What's your origin story?

(Nick Emmett) #1

@Todd_Nilson’s post about gaming got me thinking about everyone’s backgrounds here. How did you get in to Community Management, or whatever it is we call what we do these days!

For me, I spent many years in L&D at one of the UK’s largest insurers where eventually I began working alongside one of our resident trailblazer @Mike_Collins. Mike was working hard at getting people to think about collaboration on a fairly basic SharePoint site and eventually a Ning community and I was hooked. Eventually I took over the reins from Mike as he left to go and blaze his trail somewhere much more accommodating, and got involved in our internal project to build an internal community on Yammer. We got this underway and began engaging people across the group (starting small with a view to growing as we went along) I eventually fell victim (or not) of the axe of redundancy, which led me to where I am now, officially starting in our customer learning team but being tenacious enough to get myself as a key voice and protagonist in the project to launch a customer community, eventually leading to me landing the role of Community Manager (although it sits alongside my other role as a Customer Success Manager too, where I worked alongside new member here @Chris_Detzel. And here I am, always learning, always looking for ways to improve. The journey continues.

What’s your origin story?

(Steve Bridger) #2

Ah yes, I’ve met @Mike_Collins a few times at CIPD events. Top bloke.

(Gear Buzz) #3

As an audio engineer and music producer, digital recording was overtaking traditional analog tape recording. I found a few newsgroups online discussing pro audio and enjoyed sharing freelancer war stories while picking up tips on all the future tech. I became a volunteer moderator at a pro audio forum and really built up my sub forum’s popularity, then that forum started to charge everyone $25 a year for access. That instantly killed the forum’s traffic and with it, my hobby. Someone pointed out that a forum software licence costs as little as $100. So in 2002 I paid a friend to set one up. I recruited good natured people into audio gear as volunteer moderators, and gave a big shout in all the audio places on the web that it was the place to be. After 2 years I started selling advertising to pro audio gear manufacturers and after 4 years quit audio engineering and music production to run it full time.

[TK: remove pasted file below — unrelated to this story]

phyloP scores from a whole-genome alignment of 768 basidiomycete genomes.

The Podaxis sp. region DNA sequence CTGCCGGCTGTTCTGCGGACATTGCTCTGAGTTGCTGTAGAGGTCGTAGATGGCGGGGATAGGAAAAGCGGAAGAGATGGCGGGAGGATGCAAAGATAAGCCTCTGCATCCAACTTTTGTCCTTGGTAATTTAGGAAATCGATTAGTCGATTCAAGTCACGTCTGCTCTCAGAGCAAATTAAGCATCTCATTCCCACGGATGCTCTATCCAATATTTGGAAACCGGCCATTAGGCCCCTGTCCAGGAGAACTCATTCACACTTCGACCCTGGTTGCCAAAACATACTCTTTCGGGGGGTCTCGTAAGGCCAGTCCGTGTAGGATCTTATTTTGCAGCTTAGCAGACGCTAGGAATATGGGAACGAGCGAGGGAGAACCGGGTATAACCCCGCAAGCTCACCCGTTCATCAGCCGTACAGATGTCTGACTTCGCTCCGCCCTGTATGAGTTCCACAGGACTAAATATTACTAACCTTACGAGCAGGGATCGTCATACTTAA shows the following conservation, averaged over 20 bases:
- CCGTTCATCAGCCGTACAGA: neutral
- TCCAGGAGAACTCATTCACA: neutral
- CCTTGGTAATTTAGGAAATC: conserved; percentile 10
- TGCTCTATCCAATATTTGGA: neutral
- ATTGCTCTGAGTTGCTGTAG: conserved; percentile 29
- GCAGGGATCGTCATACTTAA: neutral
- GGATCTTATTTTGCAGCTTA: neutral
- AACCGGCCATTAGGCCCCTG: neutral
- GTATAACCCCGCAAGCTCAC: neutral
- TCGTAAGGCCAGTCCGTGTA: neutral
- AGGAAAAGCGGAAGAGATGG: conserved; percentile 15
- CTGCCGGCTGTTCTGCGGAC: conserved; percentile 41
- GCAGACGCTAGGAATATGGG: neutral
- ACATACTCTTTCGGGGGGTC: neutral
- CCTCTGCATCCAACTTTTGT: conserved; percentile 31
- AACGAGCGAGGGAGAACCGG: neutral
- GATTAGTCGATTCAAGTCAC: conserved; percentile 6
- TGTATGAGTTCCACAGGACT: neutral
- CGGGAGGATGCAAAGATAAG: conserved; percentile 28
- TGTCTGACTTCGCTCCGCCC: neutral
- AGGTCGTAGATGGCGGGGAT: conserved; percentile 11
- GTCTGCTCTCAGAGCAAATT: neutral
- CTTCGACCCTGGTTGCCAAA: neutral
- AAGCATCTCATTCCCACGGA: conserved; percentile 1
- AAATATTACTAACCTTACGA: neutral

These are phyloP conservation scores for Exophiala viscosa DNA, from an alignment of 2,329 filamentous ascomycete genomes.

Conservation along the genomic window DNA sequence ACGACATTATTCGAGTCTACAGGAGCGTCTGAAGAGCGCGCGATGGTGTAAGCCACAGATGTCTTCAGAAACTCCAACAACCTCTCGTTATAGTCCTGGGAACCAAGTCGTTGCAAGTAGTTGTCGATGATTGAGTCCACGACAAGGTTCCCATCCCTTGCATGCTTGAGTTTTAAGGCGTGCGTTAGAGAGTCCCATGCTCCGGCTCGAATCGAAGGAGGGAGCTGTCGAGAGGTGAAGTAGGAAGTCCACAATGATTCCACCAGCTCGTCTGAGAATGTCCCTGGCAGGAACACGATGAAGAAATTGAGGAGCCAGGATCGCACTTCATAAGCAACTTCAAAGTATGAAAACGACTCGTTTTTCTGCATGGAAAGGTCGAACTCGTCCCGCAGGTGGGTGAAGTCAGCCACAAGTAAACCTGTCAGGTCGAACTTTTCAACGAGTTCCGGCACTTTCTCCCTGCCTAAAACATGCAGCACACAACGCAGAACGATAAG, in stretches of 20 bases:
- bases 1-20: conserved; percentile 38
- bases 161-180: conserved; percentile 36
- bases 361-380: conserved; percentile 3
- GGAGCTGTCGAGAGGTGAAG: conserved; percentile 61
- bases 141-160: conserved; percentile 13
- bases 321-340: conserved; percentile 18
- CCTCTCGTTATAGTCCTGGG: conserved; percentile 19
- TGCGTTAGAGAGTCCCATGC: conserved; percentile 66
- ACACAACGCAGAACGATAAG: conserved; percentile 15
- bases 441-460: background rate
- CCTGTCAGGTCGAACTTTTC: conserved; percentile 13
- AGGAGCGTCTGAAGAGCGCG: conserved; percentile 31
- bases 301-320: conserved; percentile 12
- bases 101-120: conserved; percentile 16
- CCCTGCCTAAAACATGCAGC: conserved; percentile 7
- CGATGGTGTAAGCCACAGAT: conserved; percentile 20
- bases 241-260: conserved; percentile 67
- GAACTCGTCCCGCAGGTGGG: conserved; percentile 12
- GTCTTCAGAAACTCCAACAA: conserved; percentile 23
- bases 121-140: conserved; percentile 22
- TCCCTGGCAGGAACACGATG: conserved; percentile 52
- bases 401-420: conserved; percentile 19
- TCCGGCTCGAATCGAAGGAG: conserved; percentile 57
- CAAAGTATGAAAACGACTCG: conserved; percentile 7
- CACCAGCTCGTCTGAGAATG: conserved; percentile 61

(Sarah Hawk) #4

My story is convoluted.

While studying architecture I took a part time admin job at Xerox so that I could use their reprographic gear for my projects. The building industry was in a slump and Xerox had an opening for an app developer. I ended up teaching myself to code and spent the next 15 years writing software for them.

During that period of self-education, I relied heavily on the SitePoint forums. I became entrenched in that community and moved up the ranks of volunteer staff from mentor to moderator to admin.

When I left work to have kids, SitePoint offered me a part time, remote CM role. When the kids started kindergarten I took on other freelance enterprise CM roles and I did that until Rich found me.

(Chris Detzel) #5

Thanks @Nick_Emmett for calling me out! :wink: My story…hmm… well I worked for Forrester Research for several years and I manged a very small community - 300 people, but had very intimate relationships with them. After Forrester Research I worked for FinancialForce.com and my title was Community Customer Success Manager. @Nick_Emmett is the Community Manager. I was more of a Customer Success Community Manager, meaning I did more Account Management other than Community Stuff. Then my current company sought me out a couple of months ago as they needed a Global Community Manager. I hope that helps!